EI: RF is everywhere and represents a whole range of frequencies, so I am unsure what is old about it? For example, RF is used in airports and aircraft landing systems, is that old? Your cell phone, GPS navigation system and radio in your car depend on RF technology, is that old? In fact most homes and businesses today rely on cutting edge RF technology such as Wi-Fi and other such products, is all that old? Clearly not. RF is somewhat like looking at a measured ruler - you go to what is relevant and needed along its edge. Similarly with RF we go to that frequency or range of frequencies that best serve the need and purpose. If you were to connect to your home Wi-Fi and start walking down the block you would find that the range where you are still reliably connected is relatively short. LoJack operates in the Very High Frequency (VHF) band where range and the ability to communicate with our devices in buildings and garages are essential. It is the same frequency band that some modern communication and weather satellites use to transmit their signals to/from earth.
Basically, there is no old versus new technology when it comes to RF frequency. Many of our competitors are spreading the word that our technology is old, claiming that GPS and cellular are the new. Well, those technologies are using RF too. RF has its role within a specific need and is still being used because it is a fundamental tool in sending and receiving signals for the latest and greatest technologies that we use today. RF, and specifically the VHF band, serves an exact purpose for our market needs; and LoJack has mastered how to use it.
CO: I think when many people hear LoJack they will just think of stolen car recovery. What other areas is LoJack involved in now, and looking to get into?
EI: LoJack really created the stolen vehicle recovery category and market. However, we are not just looking at that segment. We are focused on building and adding onto our technology to make it better.We can take what we do best and add it to other "things" and expand product capabilities. For example, it is not hard for companies to get into the telematics space but what is hard is for them to match the nearly three decades of experience that LoJack has in connecting consumers, fleet owners and law enforcement personnel to their vehicles to let them know if it has been stolen or moved unexpectedly or to conduct research like pulling fuel and maintenance reports. There are many companies out there who offer telematics products but not one of them (that I am aware of) can offer the differentiating solution LoJack includes in its offerings.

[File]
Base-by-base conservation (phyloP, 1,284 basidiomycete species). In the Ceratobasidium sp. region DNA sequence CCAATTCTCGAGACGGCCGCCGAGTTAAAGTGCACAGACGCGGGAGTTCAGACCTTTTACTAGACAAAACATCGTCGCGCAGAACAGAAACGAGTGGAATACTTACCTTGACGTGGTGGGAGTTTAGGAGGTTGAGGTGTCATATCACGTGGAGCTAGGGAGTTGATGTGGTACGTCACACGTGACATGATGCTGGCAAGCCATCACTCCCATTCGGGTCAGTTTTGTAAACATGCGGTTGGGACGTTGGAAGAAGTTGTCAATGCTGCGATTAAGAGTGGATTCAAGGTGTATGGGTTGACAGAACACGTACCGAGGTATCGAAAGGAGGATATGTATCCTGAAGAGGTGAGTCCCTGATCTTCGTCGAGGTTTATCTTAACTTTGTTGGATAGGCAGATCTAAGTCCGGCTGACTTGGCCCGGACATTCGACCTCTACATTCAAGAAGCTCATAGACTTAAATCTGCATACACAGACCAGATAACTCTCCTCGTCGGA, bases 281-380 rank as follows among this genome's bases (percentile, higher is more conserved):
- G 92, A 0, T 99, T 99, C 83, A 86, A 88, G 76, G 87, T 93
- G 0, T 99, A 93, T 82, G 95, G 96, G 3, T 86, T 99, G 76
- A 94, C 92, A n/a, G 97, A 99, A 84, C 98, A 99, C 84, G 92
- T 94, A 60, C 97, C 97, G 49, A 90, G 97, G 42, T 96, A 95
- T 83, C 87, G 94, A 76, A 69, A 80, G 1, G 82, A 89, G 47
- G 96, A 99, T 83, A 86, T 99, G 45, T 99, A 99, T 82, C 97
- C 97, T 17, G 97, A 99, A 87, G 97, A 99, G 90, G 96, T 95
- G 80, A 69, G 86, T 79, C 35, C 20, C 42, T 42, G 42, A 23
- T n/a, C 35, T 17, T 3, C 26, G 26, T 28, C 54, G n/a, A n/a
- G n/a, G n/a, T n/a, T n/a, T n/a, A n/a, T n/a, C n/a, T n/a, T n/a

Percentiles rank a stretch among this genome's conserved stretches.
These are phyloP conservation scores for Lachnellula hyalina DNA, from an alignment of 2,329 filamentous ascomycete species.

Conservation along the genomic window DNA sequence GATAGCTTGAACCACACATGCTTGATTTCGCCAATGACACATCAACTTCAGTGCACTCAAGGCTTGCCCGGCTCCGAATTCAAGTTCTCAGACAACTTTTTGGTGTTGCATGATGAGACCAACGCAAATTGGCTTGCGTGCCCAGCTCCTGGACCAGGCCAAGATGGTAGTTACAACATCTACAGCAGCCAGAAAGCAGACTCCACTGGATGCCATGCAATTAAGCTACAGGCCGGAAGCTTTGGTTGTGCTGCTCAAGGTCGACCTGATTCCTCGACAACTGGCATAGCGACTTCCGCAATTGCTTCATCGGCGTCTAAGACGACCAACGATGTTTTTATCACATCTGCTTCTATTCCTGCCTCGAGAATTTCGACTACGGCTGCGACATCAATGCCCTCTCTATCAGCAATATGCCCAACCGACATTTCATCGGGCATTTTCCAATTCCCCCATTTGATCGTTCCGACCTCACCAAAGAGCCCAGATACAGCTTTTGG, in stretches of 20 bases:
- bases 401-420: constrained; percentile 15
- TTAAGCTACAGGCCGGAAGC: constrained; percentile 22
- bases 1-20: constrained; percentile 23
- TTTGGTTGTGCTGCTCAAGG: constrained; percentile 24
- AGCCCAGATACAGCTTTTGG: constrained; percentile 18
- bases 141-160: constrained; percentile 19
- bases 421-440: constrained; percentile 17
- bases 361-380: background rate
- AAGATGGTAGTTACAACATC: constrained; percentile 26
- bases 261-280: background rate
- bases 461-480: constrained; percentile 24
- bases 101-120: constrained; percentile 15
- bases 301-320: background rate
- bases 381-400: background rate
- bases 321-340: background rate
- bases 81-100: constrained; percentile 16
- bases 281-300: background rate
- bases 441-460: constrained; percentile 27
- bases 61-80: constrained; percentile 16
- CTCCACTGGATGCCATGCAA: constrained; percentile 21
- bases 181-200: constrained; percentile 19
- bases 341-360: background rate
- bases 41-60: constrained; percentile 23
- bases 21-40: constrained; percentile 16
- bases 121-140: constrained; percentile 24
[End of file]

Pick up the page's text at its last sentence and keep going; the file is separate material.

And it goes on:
LoJack is a known and trusted brand, we have strong relationships with dealers and know the vehicles that our products are going into. We work closely with law enforcement agencies – from local, state and federal to international. Our mission is safety, security and protection; and our products and services align strongly with that brand promise. We've been in the connected car space for a long time and it is a space that we'll continue to innovate in for years to come.
Chad O'Connor is a communication consultant, teaches undergraduate and graduate courses in Organizational Communication and Culture at Northeastern University, and is editor of this blog. Connect with him on Twitter @chadoconnor.